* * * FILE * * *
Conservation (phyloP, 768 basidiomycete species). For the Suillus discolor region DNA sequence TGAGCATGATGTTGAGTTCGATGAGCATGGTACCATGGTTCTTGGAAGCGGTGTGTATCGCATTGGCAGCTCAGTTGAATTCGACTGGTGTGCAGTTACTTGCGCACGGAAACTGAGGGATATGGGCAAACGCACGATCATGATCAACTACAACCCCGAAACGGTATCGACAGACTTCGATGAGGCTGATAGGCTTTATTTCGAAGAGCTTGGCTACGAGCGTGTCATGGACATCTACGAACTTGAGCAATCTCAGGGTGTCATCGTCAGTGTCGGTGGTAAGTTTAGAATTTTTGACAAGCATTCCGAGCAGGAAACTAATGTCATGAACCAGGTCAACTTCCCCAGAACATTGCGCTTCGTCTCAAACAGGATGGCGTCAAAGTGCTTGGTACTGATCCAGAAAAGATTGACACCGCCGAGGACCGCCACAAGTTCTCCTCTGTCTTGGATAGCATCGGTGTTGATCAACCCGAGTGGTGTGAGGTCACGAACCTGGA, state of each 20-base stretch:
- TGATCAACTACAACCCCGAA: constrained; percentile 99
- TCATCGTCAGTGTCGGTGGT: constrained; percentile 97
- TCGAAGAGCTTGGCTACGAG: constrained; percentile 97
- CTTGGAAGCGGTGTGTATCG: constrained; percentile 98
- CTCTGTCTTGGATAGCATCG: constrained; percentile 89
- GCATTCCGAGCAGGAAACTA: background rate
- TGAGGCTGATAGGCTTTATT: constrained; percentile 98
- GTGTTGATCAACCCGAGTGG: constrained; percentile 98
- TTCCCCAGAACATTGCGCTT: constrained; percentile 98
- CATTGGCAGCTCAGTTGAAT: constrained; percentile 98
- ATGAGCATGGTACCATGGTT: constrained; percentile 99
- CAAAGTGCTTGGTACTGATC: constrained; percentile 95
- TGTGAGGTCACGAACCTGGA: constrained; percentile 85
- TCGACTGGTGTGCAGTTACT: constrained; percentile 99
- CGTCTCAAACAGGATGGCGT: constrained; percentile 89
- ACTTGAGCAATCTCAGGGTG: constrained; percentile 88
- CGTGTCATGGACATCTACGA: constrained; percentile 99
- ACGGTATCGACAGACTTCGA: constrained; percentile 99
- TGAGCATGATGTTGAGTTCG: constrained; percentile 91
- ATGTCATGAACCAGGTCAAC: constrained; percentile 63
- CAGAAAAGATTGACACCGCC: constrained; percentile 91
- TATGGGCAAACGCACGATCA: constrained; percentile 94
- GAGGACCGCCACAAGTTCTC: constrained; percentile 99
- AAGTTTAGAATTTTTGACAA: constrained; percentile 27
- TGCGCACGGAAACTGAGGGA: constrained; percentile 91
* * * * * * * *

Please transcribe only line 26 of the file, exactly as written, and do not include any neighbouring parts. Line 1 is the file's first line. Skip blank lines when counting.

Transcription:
- TGCGCACGGAAACTGAGGGA: constrained; percentile 91